My knowledge of mental disorders is limited to that required for part of my work but, as far as I'm aware, narcissistic personality disorder does not include the sort of behaviour you describe.
I am, of course, open to correction by a psychiatrist or psychologist

People with NPD swing between seeing themselves as special and fearing they are worthless. Outwardly, they may act as though they have an inflated sense of their own importance but behind that image lies fragile self-esteem that is vulnerable to the slightest criticism or rejection. They may act as if they don't care what people think of them but they actually need people to look up to them to maintain their inflated self-view. Symptoms include exaggerating their own achievements and abilities, thinking they are entitled to be treated better than other people, exploiting other people for personal gain, lacking empathy for other people's weaknesses, looking down on people they feel are 'beneath' them while feeling deeply envious of people they see as being 'above' them.
Someone suffering from NPD may have another mental disorder or disorders which may lead them to behave in such a manner as you describe but, as far as I'm aware, NPD alone would not.

Some of the postings here are quite sickening!
Only to those who have no knowledge of, nor interest in learning about, mental disorders.

It’s very easy to see somebody as either a perpetrator or a victim. It’s much more difficult to understand that somebody might be both.

why not discuss the mental state of the father and husband of that wife and child he murdered
Probably because this is an aviation forum and people are discussing factors that may have led directly and/or indirectly to this tragedy and, if so, what can be learnt to minimise the risk of a repetition.
Are you suggesting that they don't feel sorry for those who were killed or are unsympathetic to their families?

I have no idea whether the FO's mental health, whatever it was, has any relevance to the tragedy. I'm merely responding to some specific points.
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Old 27th Mar 2015, 22:10
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You misunderstood my posting. I was responding to and quoted part of another post which stated that He choose the best opportunity to take as much people with him as he possibly ever could'. He didn't. He flew into a sparsely populated area, and although Mary Meagher also seems to have misunderstood my post, her explanation for the decision to fly on towards the Alps is more likely.

I can't see how these observations amount to an expression of sympathy for the FO.
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Old 27th Mar 2015, 22:13
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There was mention, some days back, about some "event" on the Southbound flight (assumedly, I thought, from something on the CVR from the previous flight ) any further on that ?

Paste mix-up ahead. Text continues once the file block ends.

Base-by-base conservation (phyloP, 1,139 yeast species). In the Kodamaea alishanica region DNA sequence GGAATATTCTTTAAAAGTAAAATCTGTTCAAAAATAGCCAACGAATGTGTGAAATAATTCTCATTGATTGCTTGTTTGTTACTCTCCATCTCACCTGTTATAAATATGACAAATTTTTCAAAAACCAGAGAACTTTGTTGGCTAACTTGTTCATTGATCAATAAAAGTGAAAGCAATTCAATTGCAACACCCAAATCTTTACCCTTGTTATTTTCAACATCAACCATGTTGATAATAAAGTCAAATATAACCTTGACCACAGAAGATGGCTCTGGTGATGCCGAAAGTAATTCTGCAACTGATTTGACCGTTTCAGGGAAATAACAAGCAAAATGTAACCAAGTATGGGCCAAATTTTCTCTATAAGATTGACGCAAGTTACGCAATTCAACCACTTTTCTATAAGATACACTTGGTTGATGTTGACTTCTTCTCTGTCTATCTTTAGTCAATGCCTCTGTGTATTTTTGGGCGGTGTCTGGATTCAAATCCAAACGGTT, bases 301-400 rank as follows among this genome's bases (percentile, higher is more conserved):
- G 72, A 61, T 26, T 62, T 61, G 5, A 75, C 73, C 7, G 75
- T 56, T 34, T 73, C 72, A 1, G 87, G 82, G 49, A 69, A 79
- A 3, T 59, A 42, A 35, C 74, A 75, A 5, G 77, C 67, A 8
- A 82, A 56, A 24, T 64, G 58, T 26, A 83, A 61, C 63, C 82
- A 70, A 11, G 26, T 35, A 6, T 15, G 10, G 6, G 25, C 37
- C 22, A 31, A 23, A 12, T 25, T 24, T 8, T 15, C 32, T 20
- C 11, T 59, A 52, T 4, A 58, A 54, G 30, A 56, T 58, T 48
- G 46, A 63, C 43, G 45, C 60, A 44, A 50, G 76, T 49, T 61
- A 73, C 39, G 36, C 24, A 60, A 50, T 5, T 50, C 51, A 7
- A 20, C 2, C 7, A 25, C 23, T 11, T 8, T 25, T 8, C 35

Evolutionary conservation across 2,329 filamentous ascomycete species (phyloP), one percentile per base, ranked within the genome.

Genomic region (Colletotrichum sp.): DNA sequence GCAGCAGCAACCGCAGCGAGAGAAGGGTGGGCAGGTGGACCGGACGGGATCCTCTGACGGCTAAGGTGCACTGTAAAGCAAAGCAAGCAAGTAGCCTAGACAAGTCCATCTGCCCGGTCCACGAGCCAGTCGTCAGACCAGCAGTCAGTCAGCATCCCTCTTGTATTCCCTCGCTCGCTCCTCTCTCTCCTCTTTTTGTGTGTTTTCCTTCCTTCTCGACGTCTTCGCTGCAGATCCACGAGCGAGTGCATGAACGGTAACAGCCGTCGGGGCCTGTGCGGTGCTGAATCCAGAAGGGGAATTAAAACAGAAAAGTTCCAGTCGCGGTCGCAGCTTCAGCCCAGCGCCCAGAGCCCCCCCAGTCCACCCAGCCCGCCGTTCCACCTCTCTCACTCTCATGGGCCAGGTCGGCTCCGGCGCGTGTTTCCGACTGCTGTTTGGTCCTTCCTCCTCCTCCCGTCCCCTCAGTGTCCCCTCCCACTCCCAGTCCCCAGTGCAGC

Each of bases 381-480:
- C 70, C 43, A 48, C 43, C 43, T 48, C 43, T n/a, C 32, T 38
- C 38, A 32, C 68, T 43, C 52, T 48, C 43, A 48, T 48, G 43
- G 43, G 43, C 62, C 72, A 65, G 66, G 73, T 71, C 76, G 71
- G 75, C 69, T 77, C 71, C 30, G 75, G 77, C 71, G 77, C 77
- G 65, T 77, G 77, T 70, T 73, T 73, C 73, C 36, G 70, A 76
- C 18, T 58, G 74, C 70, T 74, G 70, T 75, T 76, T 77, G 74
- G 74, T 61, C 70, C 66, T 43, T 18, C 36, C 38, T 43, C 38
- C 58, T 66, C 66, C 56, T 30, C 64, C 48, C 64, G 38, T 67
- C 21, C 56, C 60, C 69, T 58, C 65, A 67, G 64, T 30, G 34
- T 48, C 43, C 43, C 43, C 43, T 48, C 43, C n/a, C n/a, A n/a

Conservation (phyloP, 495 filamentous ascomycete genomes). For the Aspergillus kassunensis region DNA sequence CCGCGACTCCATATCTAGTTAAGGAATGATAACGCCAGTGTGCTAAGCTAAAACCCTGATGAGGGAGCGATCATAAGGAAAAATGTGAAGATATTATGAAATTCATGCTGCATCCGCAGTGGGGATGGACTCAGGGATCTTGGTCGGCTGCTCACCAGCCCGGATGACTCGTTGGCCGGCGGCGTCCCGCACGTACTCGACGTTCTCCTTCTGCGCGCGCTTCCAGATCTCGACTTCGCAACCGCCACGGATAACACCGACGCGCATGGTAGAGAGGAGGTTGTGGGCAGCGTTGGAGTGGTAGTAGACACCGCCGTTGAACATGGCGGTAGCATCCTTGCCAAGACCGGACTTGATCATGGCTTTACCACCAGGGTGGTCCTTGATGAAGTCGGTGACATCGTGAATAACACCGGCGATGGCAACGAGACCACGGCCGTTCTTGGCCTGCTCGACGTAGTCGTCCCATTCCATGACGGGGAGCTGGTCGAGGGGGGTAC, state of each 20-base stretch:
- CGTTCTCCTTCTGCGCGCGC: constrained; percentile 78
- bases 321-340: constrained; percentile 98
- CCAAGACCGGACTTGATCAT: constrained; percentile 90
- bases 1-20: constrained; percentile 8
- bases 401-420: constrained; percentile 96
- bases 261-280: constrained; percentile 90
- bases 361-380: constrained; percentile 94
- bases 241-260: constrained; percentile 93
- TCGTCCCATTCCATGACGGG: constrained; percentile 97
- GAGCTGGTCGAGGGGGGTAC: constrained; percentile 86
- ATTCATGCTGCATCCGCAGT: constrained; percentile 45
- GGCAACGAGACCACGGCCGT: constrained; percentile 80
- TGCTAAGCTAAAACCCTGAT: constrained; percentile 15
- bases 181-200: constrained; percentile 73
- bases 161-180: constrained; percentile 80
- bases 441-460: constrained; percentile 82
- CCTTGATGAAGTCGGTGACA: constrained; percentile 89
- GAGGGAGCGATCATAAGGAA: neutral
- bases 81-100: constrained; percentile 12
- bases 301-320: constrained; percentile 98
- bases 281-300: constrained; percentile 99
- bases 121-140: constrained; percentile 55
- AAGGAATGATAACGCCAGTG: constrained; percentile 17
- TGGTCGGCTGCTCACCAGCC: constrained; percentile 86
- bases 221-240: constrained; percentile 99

Once the initial shock/horror has died down, I hope the BEA are actually able to do their job without unfair bias. If this was a Murder trial, it has been nullified already by dint of the amount & nature of the information leaked (if we are to believe the rumours , initially by the French military ) into the public domain.

It appears the Public Prosecutor in Marseille wanted another moment of "glory" & there we went. (or to be charitable, he was trying to prevent ever more outlandish speculation )

Massive breach of trust in the "system" here, which IFALPA have tried to publicise, but, not surprisingly seen their pleas for "correctness" smothered by the baying popular press.

Whilst agreeing that the "worst" looks the most likely, this has assuredly been a shameful episode which has tarnished what has hitherto usually (except where Airbus's or Concordes were involved ) been a procedure that has attempted to be both professional & dispassionate in their investigation of any accident that has happened.

I believe most "professionals" harbour at least some small amount of doubt in a hastily derived conclusion which (to the benefit of all parties except the poor F0 & perhaps the Medics/Luftie up to a point ) seems to get all the "Big Fish" conveniently off the hook.
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Old 27th Mar 2015, 22:15
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Cockpit monitoring of flight crew......

Every called a company and heard "this call may be monitored for training purposes, so we can improve our customer service".

Why should the professionals whom we trust the most with our lives be exempt such 'monitoring'.

CCTV and audio recordings from the cockpit should be routinely evaluated by an organisation outside the airline.
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Old 27th Mar 2015, 22:27
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In many professions and situations, we have to deal with facts which are never solid. So you'll forgive/excuse those of us who (need to) operate in ambiguity.